Incumbent opponent backed by Houston homebuilder who gave $100,000 to PAC that promoted amendment banning gay marriage
AUSTIN Most openly gay political candidates tend to somewhat downplay their sexual orientation, but not Brian Thompson.
“With your help, on March 4, I will become the only openly gay member of the Texas Legislature,” Thompson wrote in a recent campaign mailer.
The mailer goes on to talk about how Thompson’s opponent in the Democratic primary for Northeast Travis County’s House District 46, incumbent Dawnna Dukes, has the financial backing of Houston homebuilder Bob Perry.
Perry, one of the biggest Republican donors in the country, gave $100,000 in 2006 to Texans for Marriage, the political action committee that supported the state’s constitutional amendment banning same-sex marriage.
Thompson, a 27-year-old Austin attorney, said Perry’s contributions to Duke’s campaign are directly tied to the incumbent support for controversial Republican House Speaker Tom Craddick. There are no Republicans seeking the District 46 seat.
“We’re talking about an extremely conservative Republican donor who has now, not surprisingly, backed a Democrat who is supporting Tom Craddick. It’s not hard to see what’s going on here,” Thompson told Dallas Voice this week. “I don’t think there’s any community that has more to lose with Tom Craddick being speaker again than the GLBT community. Another two years of Craddick in the speaker’s seat would be a disaster for the GLBT community.”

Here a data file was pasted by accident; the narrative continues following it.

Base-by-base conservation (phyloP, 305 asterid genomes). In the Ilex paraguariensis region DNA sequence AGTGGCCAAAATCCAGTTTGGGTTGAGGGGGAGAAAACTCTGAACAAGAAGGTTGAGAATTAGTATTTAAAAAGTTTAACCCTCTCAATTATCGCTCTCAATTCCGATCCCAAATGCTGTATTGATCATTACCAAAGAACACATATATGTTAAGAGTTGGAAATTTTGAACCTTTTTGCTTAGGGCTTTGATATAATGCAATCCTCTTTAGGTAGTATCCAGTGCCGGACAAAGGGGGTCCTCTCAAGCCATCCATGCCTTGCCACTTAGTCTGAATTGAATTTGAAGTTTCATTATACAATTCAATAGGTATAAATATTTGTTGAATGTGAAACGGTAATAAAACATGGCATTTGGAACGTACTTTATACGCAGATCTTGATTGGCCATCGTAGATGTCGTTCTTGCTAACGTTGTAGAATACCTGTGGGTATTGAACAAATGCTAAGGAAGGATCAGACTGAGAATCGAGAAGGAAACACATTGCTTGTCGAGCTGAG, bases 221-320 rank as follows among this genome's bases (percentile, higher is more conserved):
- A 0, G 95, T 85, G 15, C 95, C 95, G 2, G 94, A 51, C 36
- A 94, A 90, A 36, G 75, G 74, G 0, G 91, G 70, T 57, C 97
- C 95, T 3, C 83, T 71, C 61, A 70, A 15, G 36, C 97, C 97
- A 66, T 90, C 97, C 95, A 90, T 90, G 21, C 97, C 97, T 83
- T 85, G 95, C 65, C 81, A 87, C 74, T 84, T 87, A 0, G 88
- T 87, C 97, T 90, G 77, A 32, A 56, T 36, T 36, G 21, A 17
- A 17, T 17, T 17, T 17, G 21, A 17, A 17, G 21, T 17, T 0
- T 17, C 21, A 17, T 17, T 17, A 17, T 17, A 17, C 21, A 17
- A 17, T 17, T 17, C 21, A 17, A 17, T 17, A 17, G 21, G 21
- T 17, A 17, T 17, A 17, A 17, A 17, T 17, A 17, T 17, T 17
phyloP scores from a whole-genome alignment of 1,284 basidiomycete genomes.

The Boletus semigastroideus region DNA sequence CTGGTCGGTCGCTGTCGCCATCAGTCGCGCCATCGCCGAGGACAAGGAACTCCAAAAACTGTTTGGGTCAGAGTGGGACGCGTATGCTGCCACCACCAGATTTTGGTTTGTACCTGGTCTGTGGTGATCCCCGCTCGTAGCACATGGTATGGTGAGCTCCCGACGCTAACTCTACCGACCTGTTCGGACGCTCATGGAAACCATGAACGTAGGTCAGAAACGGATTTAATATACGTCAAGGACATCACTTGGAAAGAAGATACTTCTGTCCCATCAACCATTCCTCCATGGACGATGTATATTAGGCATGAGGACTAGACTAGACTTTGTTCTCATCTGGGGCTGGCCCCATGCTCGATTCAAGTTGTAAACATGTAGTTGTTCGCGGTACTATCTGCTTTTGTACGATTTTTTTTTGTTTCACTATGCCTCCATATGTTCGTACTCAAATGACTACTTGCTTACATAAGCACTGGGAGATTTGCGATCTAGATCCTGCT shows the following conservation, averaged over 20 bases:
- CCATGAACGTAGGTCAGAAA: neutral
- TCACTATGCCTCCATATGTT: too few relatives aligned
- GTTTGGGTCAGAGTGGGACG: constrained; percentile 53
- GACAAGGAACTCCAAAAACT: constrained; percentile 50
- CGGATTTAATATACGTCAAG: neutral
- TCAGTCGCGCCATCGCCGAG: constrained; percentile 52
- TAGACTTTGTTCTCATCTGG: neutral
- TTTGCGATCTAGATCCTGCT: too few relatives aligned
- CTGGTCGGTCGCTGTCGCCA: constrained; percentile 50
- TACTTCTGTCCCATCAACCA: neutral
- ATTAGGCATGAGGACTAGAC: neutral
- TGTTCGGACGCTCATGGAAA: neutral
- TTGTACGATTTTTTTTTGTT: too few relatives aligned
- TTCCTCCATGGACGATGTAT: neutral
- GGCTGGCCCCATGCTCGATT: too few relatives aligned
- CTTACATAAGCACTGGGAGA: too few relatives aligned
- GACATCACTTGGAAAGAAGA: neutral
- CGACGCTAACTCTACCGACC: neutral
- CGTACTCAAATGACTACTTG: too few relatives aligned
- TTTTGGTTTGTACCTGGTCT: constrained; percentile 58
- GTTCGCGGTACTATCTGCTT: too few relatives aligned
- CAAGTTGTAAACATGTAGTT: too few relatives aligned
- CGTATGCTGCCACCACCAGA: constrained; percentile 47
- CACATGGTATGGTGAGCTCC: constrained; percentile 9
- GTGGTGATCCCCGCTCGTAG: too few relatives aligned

Dukes did not respond to a request for an interview from Dallas Voice in time for this edition.
A seven-term member of the House, Dukes has generally been sympathetic to LGBT legislative causes, which is not surprising given that she represents inner city East Austin. However, Thompson said Dukes has never carried any pro-LGBT legislation.
“As good as it is to have advocates, we need people who understand what it means to be discriminated against based on sexual orientation and gender identity,” Thompson said.
This week, Thompson was endorsed by the Washington, D.C.-based Victory Fund, which backs openly gay candidates nationwide. According to the Victory Fund, there currently are openly gay legislators in 31 of the 50 states.
If elected, Thompson could become only the second openly gay person to serve in the Texas Legislature.
Glen Maxey, a six-term state openly gay representative from Houston, served from 1991 until 2003. Maxey declined comment for this story because he is now running for Travis County tax collector/assessor on the same ballot as Thompson and Dukes.
The other openly gay candidate for Texas Legislature this year is John McClelland of Denton County.
McClelland is unopposed in the Democratic primary but must beat incumbent Republican Rep. Myra Crownover to win historically conservative District 64.
This article appeared in the Dallas Voice print edition January 25, 2008